Vishal J Singh | Malaysia | Asia Samachar | 8 June 2015
In this second article, design consultant Vishal J Singh explores what a modern gurdwara could look like. Here, he let’s imagination run wild for a gurdwara by the sea.
In my previous article, I had proposed that perhaps the time has come for us, as a community, to redefine what a Gurdwara can look like in the modern age, and more importantly how best do we represent our most sacred of institutions in a present social and cultural context. The question then it seems, leads us to a question of identity. The more pertinent aspect of that question is how do we redefine the designs of our Gurdwara, while maintaining a link to our architectural past?
In this instance, I direct my gaze towards Japan.
Japan has always been a fascinating country from an architectural point of view. We all know how technologically advanced the country is, but what is less known is that the designers of Japan always tend to look back at their own historical and cultural roots when attempting to design something for the present age.
If observed at a glance, these are undeniably contemporary architectural projects, evidenced by their relatively simple appearance, which is one of the hallmarks of modern design. But if observed closely, as modern as they are, they are always traditional architectural elements from Japan’s beautiful past that are well incorporated into the visual language of the building, such as through the usage of light timber, ‘shoji’ ( paper ) screens, tatami mats, and so forth. This a conscious attempt by Japanese architects, when given adequate control over their projects, to ensure that their buildings still possess some sense of Japanese aesthetics. It celebrates the idea that despite living in the modern age, the past is not forgotten, and in fact subtly “celebrated” in a contemporary context.
So that’s where we can begin.
I personally believe, that if we can take the first approach in designing a modern Gurdwara, this would be a good stepping stone to get us started in thinking how can we propose ideas that would bridge our glorious architectural history with the demands of the modern era we reside in. So let me take this exciting opportunity to propose what a modern Gurdwara could potentially be. Please be informed that this design is strictly conceptual. As such, consider it as an experiment, a play with the imagination.
Imagine a proposal by a nominated committee to design a modern Gurdwara by the sea. As the project architect, I would be thrilled. I would design a modern Gurdwara incorporating certain historical design elements. It will look contemporary, but specific traditional elements have been redefined and incorporated into the visual language and spatial organisation of the building.
Those elements are :
1. A gold plated metal screen that incorporates geometry, specifically the pentagon, and not floral patterns, as a way to create something both traditional and modern to shield the building from excessive sunlight and brightness.
2. The usage of vertical timber posts in a simple fashion to create a perceptive and tactile sense of warmth as compared to the rest of the complex. This timber façade will have a pointed arch gateway and an elevated timber bridge at the main entrance to give people a sense of focus as to where the main entrance is and lead into a atrium that visually accesses all the prominent spaces of the complex.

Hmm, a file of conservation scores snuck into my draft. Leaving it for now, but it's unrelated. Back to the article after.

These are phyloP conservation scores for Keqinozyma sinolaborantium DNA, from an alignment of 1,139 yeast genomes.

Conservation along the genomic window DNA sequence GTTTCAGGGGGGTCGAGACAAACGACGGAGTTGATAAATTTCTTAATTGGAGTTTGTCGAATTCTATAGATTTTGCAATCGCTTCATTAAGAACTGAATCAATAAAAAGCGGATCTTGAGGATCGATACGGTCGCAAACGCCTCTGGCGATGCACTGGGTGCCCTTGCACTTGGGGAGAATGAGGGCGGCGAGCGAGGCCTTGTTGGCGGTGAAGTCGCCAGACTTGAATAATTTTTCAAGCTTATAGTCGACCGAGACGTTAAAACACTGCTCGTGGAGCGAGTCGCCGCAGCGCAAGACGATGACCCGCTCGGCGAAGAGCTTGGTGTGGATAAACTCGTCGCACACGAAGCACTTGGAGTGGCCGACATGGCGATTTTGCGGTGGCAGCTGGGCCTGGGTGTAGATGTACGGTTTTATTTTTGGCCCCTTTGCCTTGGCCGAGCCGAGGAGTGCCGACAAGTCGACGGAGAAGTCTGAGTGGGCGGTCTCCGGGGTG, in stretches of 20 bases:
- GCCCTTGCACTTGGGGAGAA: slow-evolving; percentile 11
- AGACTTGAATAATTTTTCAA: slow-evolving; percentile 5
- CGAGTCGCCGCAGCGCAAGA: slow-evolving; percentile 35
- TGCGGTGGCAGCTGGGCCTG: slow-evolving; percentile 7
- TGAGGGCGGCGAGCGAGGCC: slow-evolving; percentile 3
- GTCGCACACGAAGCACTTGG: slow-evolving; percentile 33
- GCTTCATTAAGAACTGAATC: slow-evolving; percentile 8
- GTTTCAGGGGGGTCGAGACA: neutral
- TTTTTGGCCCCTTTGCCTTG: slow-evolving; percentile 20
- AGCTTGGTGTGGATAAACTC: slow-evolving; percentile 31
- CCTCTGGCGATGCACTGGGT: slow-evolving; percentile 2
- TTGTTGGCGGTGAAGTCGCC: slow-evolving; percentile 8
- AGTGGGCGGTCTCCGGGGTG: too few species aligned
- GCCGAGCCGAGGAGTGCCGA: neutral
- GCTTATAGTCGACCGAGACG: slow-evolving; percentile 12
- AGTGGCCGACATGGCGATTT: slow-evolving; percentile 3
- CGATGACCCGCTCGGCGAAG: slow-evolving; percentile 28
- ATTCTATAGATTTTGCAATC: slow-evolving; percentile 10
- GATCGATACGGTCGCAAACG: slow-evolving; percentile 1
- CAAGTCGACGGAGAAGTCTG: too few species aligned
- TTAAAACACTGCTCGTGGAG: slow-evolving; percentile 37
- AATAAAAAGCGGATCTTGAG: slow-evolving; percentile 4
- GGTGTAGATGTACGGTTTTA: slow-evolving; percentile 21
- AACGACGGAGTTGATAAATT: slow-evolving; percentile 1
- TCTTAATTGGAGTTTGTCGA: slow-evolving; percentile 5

3. The traditional onion-shaped dome will be replaced with an angled circular skylight. It will create the impression that a dome above the Palki Sahib is not be covered by an internal concrete shell, but illuminated by the divine interplay of sunlight, blue skies, white clouds and even menacing thunderstorms. It will be a dome of light and sky and not a dome of concrete.
4. A community hall for samelans, internal sports, gatka classes, public assemblies and so forth will be incorporated into the scheme of the complex, along with the usually placed, kitchen, langgar hall and offices. Other facilities include a multimedia centre with wifi access, a hostel for outsiders and a series of classroom and workshops for the propagation of Punjabi language and education.
5. The Nishan Sahib will be the prominent focal point for a public square in the complex, instead of being tucked away in a corner. This public square will serve as an assembly area for all outdoor activity and indeed, and in a sense, for the entire Gurdwara complex itself. It will be supplemented with pavilions for social bonding and gatherings. A water feature for the act of “amrit” will also be built into the complex.
An architectural dream that I pray will come true someday.
Please review my humble proposal for what I think a modern Gurdwara can be designed as. In my heart of hearts, I know that a Gurdwara can look and function with so much more relevance to the modern lives we experience moment to moment, than the Gurdwaras that are being built today, which are usually copies of the past that really are out of place in the era that we live and exist in.
NEXT: We review how a modern Gurdwara can look like in a more realistic urban setting, perhaps somewhere in the city of Kuala Lumpur. It will be supplemented with site photos and general information.
Vishal J.Singh, Aspiring architect, Bachelor of Architecture, Infrastructure University Kuala Lumpur.
[ASIA SAMACHAR is an online newspaper for Sikhs in Southeast Asia and surrounding countries. We have a Facebook page, do give it a LIKE! Visit our website: www.asiasamachar.com]
FROM THE SAME AUTHOR:
Rethinking gurdwara design (Asia Samachar, 21 Apr 2015)
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